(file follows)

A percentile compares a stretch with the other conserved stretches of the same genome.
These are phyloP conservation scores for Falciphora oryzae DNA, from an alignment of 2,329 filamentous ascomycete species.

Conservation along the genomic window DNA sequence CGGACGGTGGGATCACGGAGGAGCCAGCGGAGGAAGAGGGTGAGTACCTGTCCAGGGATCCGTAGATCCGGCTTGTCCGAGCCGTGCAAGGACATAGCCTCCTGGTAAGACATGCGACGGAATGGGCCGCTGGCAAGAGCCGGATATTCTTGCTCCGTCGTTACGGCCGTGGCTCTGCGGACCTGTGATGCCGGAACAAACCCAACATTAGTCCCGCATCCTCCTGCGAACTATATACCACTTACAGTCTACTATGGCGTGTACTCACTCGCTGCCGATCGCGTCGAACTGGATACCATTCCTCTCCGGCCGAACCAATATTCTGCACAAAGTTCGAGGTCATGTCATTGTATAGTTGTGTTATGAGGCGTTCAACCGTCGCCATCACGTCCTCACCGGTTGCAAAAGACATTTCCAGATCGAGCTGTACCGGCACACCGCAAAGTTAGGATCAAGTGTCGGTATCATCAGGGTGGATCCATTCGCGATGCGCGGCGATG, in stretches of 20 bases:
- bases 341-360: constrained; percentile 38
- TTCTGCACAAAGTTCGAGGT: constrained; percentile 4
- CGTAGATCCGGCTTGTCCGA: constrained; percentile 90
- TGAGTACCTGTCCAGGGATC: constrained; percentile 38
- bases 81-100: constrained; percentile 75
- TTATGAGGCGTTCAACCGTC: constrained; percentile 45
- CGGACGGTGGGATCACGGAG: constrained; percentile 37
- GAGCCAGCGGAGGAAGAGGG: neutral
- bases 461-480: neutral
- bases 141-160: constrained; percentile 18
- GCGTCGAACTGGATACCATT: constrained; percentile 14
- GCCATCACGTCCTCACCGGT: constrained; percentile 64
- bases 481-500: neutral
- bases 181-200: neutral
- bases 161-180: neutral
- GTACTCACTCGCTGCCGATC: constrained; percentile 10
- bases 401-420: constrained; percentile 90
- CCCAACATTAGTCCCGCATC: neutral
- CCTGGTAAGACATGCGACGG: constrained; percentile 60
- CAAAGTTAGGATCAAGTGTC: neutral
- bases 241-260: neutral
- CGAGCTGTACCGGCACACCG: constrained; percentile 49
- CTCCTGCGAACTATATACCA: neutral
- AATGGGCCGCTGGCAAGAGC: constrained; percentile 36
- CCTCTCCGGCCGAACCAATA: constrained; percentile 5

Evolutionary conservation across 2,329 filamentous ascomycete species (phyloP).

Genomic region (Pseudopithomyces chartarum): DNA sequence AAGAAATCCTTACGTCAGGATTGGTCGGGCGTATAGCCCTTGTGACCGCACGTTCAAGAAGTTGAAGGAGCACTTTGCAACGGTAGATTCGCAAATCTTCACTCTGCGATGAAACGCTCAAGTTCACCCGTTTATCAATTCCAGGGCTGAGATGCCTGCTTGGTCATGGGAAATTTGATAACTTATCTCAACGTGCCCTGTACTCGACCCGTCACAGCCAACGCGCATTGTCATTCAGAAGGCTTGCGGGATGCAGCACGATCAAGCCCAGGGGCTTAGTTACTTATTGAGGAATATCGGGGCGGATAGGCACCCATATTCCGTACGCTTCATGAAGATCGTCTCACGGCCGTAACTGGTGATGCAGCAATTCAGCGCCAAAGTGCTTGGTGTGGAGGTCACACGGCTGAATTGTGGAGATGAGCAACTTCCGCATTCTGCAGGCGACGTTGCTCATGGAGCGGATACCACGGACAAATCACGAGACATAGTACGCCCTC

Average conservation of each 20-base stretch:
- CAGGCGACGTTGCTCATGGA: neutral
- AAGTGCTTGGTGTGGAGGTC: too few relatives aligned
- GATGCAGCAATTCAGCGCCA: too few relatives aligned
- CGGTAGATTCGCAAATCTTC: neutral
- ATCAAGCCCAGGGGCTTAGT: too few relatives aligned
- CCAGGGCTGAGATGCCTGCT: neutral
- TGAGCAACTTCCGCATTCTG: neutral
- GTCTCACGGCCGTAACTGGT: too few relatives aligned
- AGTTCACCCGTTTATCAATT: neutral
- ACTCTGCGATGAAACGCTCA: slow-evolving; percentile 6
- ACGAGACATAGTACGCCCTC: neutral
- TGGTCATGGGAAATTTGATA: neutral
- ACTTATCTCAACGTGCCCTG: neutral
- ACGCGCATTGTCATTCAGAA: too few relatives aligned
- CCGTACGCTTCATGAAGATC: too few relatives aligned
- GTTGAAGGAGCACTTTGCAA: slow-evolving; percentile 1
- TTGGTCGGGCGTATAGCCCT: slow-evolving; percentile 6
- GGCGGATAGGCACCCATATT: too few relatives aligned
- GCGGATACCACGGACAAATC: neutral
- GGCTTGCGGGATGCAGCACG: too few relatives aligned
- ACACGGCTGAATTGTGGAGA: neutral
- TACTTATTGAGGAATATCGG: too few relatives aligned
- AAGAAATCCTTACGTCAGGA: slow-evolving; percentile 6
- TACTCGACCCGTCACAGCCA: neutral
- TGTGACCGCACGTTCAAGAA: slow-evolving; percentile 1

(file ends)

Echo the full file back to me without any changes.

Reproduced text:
A percentile compares a stretch with the other conserved stretches of the same genome.
These are phyloP conservation scores for Falciphora oryzae DNA, from an alignment of 2,329 filamentous ascomycete species.

Conservation along the genomic window DNA sequence CGGACGGTGGGATCACGGAGGAGCCAGCGGAGGAAGAGGGTGAGTACCTGTCCAGGGATCCGTAGATCCGGCTTGTCCGAGCCGTGCAAGGACATAGCCTCCTGGTAAGACATGCGACGGAATGGGCCGCTGGCAAGAGCCGGATATTCTTGCTCCGTCGTTACGGCCGTGGCTCTGCGGACCTGTGATGCCGGAACAAACCCAACATTAGTCCCGCATCCTCCTGCGAACTATATACCACTTACAGTCTACTATGGCGTGTACTCACTCGCTGCCGATCGCGTCGAACTGGATACCATTCCTCTCCGGCCGAACCAATATTCTGCACAAAGTTCGAGGTCATGTCATTGTATAGTTGTGTTATGAGGCGTTCAACCGTCGCCATCACGTCCTCACCGGTTGCAAAAGACATTTCCAGATCGAGCTGTACCGGCACACCGCAAAGTTAGGATCAAGTGTCGGTATCATCAGGGTGGATCCATTCGCGATGCGCGGCGATG, in stretches of 20 bases:
- bases 341-360: constrained; percentile 38
- TTCTGCACAAAGTTCGAGGT: constrained; percentile 4
- CGTAGATCCGGCTTGTCCGA: constrained; percentile 90
- TGAGTACCTGTCCAGGGATC: constrained; percentile 38
- bases 81-100: constrained; percentile 75
- TTATGAGGCGTTCAACCGTC: constrained; percentile 45
- CGGACGGTGGGATCACGGAG: constrained; percentile 37
- GAGCCAGCGGAGGAAGAGGG: neutral
- bases 461-480: neutral
- bases 141-160: constrained; percentile 18
- GCGTCGAACTGGATACCATT: constrained; percentile 14
- GCCATCACGTCCTCACCGGT: constrained; percentile 64
- bases 481-500: neutral
- bases 181-200: neutral
- bases 161-180: neutral
- GTACTCACTCGCTGCCGATC: constrained; percentile 10
- bases 401-420: constrained; percentile 90
- CCCAACATTAGTCCCGCATC: neutral
- CCTGGTAAGACATGCGACGG: constrained; percentile 60
- CAAAGTTAGGATCAAGTGTC: neutral
- bases 241-260: neutral
- CGAGCTGTACCGGCACACCG: constrained; percentile 49
- CTCCTGCGAACTATATACCA: neutral
- AATGGGCCGCTGGCAAGAGC: constrained; percentile 36
- CCTCTCCGGCCGAACCAATA: constrained; percentile 5

Evolutionary conservation across 2,329 filamentous ascomycete species (phyloP).

Genomic region (Pseudopithomyces chartarum): DNA sequence AAGAAATCCTTACGTCAGGATTGGTCGGGCGTATAGCCCTTGTGACCGCACGTTCAAGAAGTTGAAGGAGCACTTTGCAACGGTAGATTCGCAAATCTTCACTCTGCGATGAAACGCTCAAGTTCACCCGTTTATCAATTCCAGGGCTGAGATGCCTGCTTGGTCATGGGAAATTTGATAACTTATCTCAACGTGCCCTGTACTCGACCCGTCACAGCCAACGCGCATTGTCATTCAGAAGGCTTGCGGGATGCAGCACGATCAAGCCCAGGGGCTTAGTTACTTATTGAGGAATATCGGGGCGGATAGGCACCCATATTCCGTACGCTTCATGAAGATCGTCTCACGGCCGTAACTGGTGATGCAGCAATTCAGCGCCAAAGTGCTTGGTGTGGAGGTCACACGGCTGAATTGTGGAGATGAGCAACTTCCGCATTCTGCAGGCGACGTTGCTCATGGAGCGGATACCACGGACAAATCACGAGACATAGTACGCCCTC

Average conservation of each 20-base stretch:
- CAGGCGACGTTGCTCATGGA: neutral
- AAGTGCTTGGTGTGGAGGTC: too few relatives aligned
- GATGCAGCAATTCAGCGCCA: too few relatives aligned
- CGGTAGATTCGCAAATCTTC: neutral
- ATCAAGCCCAGGGGCTTAGT: too few relatives aligned
- CCAGGGCTGAGATGCCTGCT: neutral
- TGAGCAACTTCCGCATTCTG: neutral
- GTCTCACGGCCGTAACTGGT: too few relatives aligned
- AGTTCACCCGTTTATCAATT: neutral
- ACTCTGCGATGAAACGCTCA: slow-evolving; percentile 6
- ACGAGACATAGTACGCCCTC: neutral
- TGGTCATGGGAAATTTGATA: neutral
- ACTTATCTCAACGTGCCCTG: neutral
- ACGCGCATTGTCATTCAGAA: too few relatives aligned
- CCGTACGCTTCATGAAGATC: too few relatives aligned
- GTTGAAGGAGCACTTTGCAA: slow-evolving; percentile 1
- TTGGTCGGGCGTATAGCCCT: slow-evolving; percentile 6
- GGCGGATAGGCACCCATATT: too few relatives aligned
- GCGGATACCACGGACAAATC: neutral
- GGCTTGCGGGATGCAGCACG: too few relatives aligned
- ACACGGCTGAATTGTGGAGA: neutral
- TACTTATTGAGGAATATCGG: too few relatives aligned
- AAGAAATCCTTACGTCAGGA: slow-evolving; percentile 6
- TACTCGACCCGTCACAGCCA: neutral
- TGTGACCGCACGTTCAAGAA: slow-evolving; percentile 1